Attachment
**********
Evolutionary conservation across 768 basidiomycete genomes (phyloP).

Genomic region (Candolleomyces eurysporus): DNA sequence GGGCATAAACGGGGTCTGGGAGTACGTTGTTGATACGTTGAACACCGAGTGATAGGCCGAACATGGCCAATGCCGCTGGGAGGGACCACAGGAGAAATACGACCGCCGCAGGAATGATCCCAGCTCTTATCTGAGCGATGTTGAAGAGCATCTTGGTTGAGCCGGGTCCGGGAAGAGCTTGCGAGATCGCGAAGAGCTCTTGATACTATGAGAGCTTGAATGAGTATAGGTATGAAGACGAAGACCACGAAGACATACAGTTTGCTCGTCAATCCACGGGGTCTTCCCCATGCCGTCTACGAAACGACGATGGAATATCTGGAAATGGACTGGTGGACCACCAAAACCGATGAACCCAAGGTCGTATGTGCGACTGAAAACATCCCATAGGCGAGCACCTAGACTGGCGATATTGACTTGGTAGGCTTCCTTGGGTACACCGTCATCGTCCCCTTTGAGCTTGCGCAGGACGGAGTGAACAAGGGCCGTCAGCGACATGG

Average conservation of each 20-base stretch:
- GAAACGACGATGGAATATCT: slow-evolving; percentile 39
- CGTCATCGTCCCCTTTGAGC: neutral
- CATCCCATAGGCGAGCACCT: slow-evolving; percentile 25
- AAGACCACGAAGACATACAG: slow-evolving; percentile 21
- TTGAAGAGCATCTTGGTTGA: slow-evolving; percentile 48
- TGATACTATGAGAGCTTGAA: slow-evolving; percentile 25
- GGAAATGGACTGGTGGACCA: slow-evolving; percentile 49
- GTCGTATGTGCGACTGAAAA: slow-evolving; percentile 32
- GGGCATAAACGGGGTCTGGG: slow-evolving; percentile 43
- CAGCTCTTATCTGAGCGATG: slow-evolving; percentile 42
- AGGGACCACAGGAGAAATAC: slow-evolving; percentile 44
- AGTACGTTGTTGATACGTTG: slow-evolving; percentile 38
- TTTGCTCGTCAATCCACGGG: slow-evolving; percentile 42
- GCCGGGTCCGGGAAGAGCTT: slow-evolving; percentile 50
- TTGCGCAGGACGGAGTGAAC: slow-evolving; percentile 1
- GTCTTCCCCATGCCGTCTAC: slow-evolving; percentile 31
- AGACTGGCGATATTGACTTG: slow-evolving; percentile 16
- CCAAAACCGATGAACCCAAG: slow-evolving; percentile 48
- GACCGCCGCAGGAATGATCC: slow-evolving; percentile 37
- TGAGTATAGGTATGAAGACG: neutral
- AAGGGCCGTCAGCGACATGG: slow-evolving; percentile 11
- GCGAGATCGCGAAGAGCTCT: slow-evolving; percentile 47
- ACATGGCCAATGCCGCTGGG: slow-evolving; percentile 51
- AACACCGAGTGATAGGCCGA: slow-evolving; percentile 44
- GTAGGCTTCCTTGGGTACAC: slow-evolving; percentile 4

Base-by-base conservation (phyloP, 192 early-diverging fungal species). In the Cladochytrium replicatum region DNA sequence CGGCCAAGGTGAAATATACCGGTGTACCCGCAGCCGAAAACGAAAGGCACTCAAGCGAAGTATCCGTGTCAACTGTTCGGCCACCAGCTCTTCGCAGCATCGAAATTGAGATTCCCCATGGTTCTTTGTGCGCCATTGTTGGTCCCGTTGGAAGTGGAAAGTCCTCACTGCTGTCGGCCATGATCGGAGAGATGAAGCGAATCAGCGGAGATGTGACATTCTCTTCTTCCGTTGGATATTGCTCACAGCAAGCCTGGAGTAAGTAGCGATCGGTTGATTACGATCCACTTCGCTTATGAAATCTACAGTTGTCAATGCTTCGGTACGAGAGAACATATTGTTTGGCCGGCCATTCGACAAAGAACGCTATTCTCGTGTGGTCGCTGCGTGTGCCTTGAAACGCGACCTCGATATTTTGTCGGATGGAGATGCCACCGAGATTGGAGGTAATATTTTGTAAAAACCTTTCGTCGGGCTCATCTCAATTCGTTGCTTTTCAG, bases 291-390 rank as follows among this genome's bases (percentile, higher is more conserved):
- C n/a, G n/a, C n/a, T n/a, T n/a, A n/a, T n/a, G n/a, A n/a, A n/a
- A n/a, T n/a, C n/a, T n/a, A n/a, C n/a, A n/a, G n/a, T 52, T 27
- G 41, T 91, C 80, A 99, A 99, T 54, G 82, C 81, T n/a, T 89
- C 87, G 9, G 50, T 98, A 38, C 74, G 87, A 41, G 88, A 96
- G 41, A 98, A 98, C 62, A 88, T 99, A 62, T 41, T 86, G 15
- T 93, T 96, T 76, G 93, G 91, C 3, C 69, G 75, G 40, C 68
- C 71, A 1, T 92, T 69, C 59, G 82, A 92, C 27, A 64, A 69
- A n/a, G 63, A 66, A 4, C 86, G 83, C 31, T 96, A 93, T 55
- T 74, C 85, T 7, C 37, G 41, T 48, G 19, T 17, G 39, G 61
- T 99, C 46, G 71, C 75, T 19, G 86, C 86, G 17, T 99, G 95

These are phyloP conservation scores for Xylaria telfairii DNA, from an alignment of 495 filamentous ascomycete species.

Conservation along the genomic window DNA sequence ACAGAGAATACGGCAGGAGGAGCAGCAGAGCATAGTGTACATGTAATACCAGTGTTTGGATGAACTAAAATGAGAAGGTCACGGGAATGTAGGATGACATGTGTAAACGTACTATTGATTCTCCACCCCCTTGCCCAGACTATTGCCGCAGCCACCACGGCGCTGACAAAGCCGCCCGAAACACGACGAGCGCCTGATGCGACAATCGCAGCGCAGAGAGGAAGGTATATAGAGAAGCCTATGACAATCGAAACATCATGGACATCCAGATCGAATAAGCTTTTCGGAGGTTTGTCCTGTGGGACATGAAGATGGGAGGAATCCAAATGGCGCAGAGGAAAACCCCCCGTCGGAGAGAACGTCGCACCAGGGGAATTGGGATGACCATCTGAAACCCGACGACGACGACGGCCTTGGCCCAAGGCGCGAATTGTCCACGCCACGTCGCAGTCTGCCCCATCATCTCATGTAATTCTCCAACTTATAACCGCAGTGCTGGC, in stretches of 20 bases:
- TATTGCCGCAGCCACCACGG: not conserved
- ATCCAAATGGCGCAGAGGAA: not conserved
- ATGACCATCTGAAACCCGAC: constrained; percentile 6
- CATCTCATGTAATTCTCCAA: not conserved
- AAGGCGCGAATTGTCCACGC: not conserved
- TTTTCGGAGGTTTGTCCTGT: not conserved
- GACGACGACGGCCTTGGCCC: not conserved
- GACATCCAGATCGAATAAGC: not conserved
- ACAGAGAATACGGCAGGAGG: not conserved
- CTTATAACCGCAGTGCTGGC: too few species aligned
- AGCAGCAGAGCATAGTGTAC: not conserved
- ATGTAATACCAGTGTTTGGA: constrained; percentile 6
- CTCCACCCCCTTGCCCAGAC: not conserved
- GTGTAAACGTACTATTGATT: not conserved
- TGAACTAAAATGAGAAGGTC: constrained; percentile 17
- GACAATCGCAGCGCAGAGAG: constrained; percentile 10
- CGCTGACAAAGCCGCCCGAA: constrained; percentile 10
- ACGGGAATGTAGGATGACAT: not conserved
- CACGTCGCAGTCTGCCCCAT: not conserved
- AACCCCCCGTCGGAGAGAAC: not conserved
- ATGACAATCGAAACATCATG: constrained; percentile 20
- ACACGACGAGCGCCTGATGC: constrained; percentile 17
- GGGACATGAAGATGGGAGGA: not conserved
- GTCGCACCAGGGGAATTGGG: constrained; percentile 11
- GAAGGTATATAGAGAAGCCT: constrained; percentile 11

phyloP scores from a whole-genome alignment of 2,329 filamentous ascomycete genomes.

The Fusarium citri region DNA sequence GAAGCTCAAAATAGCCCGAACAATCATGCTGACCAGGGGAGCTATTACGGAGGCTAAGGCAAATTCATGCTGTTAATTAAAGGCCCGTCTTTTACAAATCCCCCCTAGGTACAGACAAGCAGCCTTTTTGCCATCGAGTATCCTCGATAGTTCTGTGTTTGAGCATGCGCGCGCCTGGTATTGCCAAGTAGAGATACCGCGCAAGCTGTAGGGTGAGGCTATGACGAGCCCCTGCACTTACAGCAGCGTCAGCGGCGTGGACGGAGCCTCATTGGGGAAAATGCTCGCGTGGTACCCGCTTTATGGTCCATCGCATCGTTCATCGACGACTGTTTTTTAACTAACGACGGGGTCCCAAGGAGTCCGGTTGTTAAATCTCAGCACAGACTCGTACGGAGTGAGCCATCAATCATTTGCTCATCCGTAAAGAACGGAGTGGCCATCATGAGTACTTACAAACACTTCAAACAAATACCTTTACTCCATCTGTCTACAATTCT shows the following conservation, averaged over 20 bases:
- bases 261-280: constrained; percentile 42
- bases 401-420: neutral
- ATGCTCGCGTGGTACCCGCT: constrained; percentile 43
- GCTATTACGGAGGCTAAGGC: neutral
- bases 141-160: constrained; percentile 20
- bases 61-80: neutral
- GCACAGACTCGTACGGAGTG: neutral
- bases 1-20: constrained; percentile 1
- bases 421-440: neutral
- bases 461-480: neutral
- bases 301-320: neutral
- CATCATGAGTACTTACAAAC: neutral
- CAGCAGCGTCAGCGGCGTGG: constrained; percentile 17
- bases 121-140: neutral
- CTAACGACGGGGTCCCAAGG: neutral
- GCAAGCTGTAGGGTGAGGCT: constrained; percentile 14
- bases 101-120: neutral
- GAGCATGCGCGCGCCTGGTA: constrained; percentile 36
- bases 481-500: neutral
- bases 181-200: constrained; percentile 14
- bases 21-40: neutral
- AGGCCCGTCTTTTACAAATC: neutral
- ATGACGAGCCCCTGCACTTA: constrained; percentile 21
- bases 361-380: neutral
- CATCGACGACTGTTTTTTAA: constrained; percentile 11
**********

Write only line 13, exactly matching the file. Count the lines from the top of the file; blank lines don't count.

- CAGCTCTTATCTGAGCGATG: slow-evolving; percentile 42